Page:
Araucaria examines the artistic career of the Uruguayan-born, New York-based artist Rimer Cardillo during the last decade through a selection of prints, mixed-media and sculptural works, and installations as well as several new works commissioned by the Museum for this exhibition. Cardillo's work operates at the intersection of identity, culture, history, and nature to investigate the relationship between ancestral and contemporary histories. His artistic production represents a critique of the western opposition between nature and culture by establishing parallels between a remote past (the cultural genocide of South American indigenous communities in a colonial context) and a more recent reality (the ecological devastation of this region's natural resources within a post-colonial and post-industrial era). The exhibition's subtitle, "Araucaria" underscores metaphorically these cultural and environmental concerns and refers to a member of the pine tree family native to South America. The araucaria tree once dominated immense forestial areas in Brazil and Chile, but, like much of the natural terrain in this region, has undergone severe abuse and faces near extinction. For Cardillo, the representation of nature is linked to a dual process of recuperation and renewal. Nature is both a reflection of the past and the hope for the future.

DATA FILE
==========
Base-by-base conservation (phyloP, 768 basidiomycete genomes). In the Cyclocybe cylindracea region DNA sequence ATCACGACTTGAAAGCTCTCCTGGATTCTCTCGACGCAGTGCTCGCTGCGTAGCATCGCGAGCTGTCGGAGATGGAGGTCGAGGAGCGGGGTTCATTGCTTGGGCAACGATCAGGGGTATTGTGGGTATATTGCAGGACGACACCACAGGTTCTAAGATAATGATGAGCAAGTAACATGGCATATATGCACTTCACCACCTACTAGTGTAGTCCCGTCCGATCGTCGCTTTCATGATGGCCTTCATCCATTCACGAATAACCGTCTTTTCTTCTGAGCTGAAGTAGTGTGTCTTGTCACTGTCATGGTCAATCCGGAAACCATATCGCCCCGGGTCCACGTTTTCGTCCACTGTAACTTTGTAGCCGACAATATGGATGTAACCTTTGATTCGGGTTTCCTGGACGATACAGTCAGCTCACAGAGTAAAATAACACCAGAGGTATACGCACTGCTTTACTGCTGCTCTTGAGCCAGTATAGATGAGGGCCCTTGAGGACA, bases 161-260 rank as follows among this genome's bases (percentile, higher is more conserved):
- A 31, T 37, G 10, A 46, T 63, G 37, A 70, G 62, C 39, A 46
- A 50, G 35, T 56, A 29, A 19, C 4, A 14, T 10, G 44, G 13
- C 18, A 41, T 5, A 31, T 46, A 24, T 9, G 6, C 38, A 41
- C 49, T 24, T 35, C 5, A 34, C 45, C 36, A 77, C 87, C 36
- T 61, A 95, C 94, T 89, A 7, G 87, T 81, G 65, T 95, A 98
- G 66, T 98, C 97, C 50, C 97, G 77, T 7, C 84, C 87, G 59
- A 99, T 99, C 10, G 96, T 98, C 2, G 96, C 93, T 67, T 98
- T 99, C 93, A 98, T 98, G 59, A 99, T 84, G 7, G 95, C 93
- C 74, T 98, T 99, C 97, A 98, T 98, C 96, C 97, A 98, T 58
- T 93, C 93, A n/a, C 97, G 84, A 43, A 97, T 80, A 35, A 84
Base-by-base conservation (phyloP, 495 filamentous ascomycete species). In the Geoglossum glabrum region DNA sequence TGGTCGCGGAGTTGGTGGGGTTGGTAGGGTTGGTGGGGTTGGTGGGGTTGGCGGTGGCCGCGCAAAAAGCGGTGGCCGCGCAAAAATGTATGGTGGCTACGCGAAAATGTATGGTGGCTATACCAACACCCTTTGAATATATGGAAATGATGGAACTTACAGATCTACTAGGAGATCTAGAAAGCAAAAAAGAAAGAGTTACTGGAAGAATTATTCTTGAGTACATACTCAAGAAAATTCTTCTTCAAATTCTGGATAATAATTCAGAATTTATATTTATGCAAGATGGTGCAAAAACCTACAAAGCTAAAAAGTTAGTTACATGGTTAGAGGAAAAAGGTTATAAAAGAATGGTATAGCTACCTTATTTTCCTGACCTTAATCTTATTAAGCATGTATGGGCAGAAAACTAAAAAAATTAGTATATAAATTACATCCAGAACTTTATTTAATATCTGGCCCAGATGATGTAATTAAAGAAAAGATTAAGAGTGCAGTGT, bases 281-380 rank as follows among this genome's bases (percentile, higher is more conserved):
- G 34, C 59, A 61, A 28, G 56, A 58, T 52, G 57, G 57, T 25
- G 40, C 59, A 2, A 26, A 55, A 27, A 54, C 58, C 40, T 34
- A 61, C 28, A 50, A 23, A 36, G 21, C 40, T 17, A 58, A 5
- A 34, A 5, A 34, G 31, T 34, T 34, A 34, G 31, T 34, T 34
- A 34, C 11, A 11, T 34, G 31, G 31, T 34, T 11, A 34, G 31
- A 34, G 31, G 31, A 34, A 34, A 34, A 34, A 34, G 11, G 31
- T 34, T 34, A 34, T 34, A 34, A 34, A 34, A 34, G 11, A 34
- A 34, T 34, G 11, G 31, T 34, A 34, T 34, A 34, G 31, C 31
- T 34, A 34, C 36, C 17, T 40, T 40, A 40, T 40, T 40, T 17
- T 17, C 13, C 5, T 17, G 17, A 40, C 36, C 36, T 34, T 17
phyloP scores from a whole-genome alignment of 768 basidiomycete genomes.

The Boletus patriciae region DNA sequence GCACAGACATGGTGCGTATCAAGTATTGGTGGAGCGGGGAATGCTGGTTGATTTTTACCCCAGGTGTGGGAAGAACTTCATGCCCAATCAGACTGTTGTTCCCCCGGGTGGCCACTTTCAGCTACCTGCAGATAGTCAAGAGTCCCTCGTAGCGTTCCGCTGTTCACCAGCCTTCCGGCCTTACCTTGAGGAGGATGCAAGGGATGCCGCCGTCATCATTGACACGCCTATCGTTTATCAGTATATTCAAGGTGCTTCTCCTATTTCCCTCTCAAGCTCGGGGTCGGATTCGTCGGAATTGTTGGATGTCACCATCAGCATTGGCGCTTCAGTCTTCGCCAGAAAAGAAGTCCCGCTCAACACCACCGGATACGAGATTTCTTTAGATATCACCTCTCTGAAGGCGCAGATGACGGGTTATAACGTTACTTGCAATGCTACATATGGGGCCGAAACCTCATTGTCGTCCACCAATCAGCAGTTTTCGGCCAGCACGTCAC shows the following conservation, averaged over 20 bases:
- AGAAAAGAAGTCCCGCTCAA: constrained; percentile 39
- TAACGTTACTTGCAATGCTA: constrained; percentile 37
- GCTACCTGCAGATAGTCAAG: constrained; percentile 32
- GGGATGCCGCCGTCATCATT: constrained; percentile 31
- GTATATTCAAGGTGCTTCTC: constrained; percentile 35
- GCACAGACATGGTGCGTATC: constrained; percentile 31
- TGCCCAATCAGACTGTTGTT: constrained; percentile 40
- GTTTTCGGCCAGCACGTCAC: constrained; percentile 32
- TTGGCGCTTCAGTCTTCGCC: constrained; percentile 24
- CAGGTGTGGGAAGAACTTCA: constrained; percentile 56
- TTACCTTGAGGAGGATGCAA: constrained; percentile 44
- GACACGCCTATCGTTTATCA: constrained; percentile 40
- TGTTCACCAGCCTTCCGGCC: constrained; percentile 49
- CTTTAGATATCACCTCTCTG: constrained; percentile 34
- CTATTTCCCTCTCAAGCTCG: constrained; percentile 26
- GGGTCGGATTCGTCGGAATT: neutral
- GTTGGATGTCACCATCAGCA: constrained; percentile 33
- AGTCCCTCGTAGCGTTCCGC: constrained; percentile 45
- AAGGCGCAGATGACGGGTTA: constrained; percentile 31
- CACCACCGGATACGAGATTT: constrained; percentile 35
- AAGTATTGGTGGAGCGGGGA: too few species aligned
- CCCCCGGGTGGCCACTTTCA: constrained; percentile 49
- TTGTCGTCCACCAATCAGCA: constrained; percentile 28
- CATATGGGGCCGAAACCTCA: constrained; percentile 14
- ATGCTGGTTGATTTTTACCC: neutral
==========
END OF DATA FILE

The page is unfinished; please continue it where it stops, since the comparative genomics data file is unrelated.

Pub Date: 1998
Publisher: Bronx Museum of the Arts, The
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